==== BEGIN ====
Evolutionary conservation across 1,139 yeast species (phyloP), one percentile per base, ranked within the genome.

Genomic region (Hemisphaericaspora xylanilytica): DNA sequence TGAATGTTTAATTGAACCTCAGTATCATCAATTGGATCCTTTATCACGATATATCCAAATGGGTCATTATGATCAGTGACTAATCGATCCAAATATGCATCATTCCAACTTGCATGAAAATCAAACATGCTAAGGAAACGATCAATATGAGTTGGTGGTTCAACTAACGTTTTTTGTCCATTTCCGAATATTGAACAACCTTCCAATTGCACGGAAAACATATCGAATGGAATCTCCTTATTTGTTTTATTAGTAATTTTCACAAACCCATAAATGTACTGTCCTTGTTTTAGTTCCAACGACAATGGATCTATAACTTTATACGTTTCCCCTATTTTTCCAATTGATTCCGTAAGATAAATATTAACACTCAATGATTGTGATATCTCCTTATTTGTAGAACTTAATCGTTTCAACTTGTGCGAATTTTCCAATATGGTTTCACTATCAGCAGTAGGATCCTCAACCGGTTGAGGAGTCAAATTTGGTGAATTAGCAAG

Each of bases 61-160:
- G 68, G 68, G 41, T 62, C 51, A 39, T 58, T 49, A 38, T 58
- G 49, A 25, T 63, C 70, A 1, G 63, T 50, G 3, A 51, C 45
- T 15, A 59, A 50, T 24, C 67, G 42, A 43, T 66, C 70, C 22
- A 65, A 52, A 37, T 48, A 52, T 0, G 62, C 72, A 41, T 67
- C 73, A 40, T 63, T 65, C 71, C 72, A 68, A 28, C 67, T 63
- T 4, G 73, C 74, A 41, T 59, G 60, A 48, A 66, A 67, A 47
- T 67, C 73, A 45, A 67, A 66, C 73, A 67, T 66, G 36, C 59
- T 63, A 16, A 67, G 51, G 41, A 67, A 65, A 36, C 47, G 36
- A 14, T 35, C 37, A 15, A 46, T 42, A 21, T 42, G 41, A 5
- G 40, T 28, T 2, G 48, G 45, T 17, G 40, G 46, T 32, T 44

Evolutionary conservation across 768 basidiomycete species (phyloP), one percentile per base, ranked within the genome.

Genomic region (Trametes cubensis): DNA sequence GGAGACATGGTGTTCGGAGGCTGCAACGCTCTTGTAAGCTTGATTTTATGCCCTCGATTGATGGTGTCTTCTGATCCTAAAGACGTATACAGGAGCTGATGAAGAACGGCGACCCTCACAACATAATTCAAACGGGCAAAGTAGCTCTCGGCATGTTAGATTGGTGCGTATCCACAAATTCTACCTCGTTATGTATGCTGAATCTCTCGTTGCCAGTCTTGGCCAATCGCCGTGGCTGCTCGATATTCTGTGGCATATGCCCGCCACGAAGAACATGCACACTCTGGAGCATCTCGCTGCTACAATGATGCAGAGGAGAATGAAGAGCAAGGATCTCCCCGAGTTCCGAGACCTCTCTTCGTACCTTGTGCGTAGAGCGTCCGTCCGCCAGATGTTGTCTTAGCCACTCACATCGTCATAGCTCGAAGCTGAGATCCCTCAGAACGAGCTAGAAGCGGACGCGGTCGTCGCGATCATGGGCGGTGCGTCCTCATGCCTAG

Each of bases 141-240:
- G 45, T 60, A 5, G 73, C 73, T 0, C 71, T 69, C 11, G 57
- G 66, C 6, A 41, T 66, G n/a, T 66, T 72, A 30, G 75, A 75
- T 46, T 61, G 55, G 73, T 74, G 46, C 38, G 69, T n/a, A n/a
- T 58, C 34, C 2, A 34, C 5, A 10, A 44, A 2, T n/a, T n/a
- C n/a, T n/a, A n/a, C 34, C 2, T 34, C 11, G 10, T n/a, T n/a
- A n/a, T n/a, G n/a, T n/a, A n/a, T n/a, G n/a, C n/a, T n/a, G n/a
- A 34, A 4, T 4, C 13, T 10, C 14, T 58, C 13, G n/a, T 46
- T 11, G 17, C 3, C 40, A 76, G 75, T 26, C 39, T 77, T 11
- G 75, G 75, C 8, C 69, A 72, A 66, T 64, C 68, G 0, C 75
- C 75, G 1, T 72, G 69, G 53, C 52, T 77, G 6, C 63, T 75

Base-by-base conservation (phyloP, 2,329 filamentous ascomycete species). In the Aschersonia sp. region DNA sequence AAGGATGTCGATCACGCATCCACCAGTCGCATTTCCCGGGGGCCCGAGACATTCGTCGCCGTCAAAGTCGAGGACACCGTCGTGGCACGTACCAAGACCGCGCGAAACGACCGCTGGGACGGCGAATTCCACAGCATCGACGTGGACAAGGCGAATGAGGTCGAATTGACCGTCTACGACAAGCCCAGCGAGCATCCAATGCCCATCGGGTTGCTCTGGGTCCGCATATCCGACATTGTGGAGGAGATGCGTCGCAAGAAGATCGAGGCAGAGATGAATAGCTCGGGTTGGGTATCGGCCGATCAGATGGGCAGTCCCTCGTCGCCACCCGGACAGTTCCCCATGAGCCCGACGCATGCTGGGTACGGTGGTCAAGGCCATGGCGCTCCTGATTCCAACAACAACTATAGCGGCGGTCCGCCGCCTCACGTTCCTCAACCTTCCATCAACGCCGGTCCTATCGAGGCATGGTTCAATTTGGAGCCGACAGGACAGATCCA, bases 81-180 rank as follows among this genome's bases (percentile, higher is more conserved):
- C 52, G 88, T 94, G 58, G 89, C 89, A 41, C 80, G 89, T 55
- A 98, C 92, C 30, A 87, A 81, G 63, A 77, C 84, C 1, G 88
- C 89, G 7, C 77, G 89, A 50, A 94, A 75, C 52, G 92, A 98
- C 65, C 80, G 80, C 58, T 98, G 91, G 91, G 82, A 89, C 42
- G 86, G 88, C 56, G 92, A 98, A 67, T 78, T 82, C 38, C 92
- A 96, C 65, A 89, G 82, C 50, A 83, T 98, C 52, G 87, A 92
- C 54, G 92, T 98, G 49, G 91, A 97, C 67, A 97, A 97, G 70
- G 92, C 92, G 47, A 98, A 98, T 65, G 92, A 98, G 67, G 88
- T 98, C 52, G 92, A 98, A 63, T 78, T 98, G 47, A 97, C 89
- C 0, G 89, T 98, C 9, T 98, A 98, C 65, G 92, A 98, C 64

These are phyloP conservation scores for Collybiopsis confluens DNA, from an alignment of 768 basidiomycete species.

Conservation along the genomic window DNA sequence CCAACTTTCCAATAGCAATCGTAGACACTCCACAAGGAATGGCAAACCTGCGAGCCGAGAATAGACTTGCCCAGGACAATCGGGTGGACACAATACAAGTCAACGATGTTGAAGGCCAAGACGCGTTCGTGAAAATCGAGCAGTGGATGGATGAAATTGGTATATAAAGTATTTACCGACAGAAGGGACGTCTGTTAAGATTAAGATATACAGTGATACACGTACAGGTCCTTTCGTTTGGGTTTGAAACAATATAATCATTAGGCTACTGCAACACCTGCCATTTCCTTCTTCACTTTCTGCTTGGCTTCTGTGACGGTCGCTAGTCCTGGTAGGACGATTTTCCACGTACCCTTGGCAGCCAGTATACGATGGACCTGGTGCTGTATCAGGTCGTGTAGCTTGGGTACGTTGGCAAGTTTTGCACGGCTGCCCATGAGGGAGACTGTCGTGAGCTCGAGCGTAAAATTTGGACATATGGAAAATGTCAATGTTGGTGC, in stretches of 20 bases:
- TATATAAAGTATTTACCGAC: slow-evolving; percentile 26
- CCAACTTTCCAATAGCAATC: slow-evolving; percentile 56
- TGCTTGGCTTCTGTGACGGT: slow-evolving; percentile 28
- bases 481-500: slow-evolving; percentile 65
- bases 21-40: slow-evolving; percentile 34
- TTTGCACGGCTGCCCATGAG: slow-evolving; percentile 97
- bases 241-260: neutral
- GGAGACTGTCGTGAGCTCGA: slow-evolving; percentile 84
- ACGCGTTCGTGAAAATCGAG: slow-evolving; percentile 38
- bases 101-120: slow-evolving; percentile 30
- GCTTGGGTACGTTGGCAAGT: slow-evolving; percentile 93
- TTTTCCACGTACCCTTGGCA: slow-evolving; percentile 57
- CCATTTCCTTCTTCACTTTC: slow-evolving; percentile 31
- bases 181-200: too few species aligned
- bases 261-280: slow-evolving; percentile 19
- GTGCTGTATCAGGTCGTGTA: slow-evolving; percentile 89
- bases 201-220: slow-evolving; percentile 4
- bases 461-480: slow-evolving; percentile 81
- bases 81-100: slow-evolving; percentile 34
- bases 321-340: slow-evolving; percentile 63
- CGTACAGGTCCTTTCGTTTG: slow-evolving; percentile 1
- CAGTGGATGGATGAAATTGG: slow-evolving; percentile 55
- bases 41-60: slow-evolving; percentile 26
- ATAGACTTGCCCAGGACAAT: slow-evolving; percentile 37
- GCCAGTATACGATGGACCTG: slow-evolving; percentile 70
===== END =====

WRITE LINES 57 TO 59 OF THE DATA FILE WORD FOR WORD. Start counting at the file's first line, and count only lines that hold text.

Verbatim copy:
- bases 461-480: slow-evolving; percentile 81
- bases 81-100: slow-evolving; percentile 34
- bases 321-340: slow-evolving; percentile 63